Rick Perry Suggests Joan Rivers Could've Survived Under Texas' Anti-Abortion Clinic Rules... Wait, What?
Yep, he did it again. Texas Governor Rick Perry is no stranger to awkward moments or impolitic statements — this is the same man, of course, who forgot which federal agencies he wanted to abolish, and for whom "abstinence works" is a self-proving statement — but his recent comment on the death of Joan Rivers was a unique show of bad taste, and bad-faith politics. Speaking at the Texas Tribune Festival in Austin Sunday, Perry suggested Rivers could've survived, if anti-abortion regulations enacted in Texas had applied to the outpatient clinic she died in.
Basically, in prepping himself for a possible 2016 presidential run, Perry is doing the usual media rounds and public appearances, trying to generate buzz and bolster the reputation of his tenure as Governor of Texas. And there's a lot to unpack in his record — despite Texas having a very weak governor's office compared to other U.S. states, Perry is still the longest-serving governor in the state's history, and has left an enormous footprint.
Maybe one of the most consequential examples for low-income women: Under Perry, Texas has approved various so-called TRAP laws, severely threatening the scant number of abortion clinics still operating within the state. TRAP stands for "targeted regulation of abortion providers" — basically. according to critics, forcing clinics to adopt stringent new regulations that most won't be able to, forcing their closures. Those are the regulations Perry invoked Rivers to praise, especially the requirement, as The Guardian details, that all Texas abortion clinics meet the standards of ambulatory surgery centers.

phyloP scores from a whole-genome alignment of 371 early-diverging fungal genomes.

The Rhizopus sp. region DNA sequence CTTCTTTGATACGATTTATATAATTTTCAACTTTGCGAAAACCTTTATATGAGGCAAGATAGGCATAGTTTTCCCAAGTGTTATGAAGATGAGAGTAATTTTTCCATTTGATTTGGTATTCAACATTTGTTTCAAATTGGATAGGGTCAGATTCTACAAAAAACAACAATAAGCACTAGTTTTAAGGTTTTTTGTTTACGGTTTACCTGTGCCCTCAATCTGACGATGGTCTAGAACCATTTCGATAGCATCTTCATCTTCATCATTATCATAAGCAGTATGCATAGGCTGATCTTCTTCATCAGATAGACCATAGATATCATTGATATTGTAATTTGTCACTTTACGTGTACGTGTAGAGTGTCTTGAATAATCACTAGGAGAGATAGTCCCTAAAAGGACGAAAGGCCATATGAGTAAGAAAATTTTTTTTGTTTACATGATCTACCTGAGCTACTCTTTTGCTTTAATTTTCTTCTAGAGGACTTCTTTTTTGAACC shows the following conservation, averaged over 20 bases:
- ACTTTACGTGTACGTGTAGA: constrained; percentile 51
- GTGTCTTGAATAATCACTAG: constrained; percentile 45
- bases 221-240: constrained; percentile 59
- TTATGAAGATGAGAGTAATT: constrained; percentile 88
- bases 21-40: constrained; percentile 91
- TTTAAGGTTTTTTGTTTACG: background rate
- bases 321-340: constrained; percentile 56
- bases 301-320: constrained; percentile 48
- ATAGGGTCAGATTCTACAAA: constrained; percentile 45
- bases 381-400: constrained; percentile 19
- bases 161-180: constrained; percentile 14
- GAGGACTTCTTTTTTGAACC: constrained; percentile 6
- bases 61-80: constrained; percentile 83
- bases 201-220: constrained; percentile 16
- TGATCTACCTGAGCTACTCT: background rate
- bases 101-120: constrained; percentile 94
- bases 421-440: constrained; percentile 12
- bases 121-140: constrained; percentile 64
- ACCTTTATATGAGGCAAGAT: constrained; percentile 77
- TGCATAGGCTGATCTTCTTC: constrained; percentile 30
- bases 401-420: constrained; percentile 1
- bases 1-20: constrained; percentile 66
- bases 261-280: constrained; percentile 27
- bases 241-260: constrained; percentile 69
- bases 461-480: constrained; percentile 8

It was interesting that when Joan Rivers, and the procedure that she had done, where she died – that was a clinic. And I’m just – it’s a curious thought that if they had had that type of regulations in place, whether or not that individual would be still alive.
As you can probably tell, Perry remarks had a sort of speculative bent to them, but all the same, it's deeply problematic. In the first place, whatever your opinions about "respect for the dead," there's something a little seedy about leveraging someone's death in support of a policies they almost surely wouldn't support. While nobody could claim to know exactly how Rivers would've felt about Perry using her memory in this way, she was as much a taboo-breaker in openly addressing abortion as anything. As Time details, she broached the subject in a time when few people were willing to discuss it openly, joking about her friends who would be forced to leave the country for "appendectomies."
So basically, yes, this is gross enough on its own. But even beyond bringing Rivers into it, Perry's attempt to frame Texas' clinic regulations as supportive of women's health, in theory or in practice, is misleading.
After all, there are loads of theoretical new laws or rules regarding abortion clinics that could be passed to show that genuine interest, and they're not the ones we've been seeing. For example, the state could allocate money to ensure that clinics not measuring up to the new regulations could be funded to do so, or introduce safety oversights on clinics' quality controls that didn't amount to limiting constitutionally-protected rights.
Instead of that, however, Texas has pursued new laws that shift more and more burden onto the women themselves — longer waiting periods, a post 20-week ban, and forcing clinics to have admitting privileges at nearby hospitals.
Of course, as The Guardian notes, the other nagging little detail is that the clinic Rivers died in actually is an ambulatory surgery center, or at least that's how it's been described in various other media outlets. And moreover, while the details of what precisely happened to her aren't fundamentally clear just yet, this much is pretty obvious: she didn't die having an abortion. Basically, ss far as half-hearted attempts to tie your policies into topical events go, this one falls especially flat.
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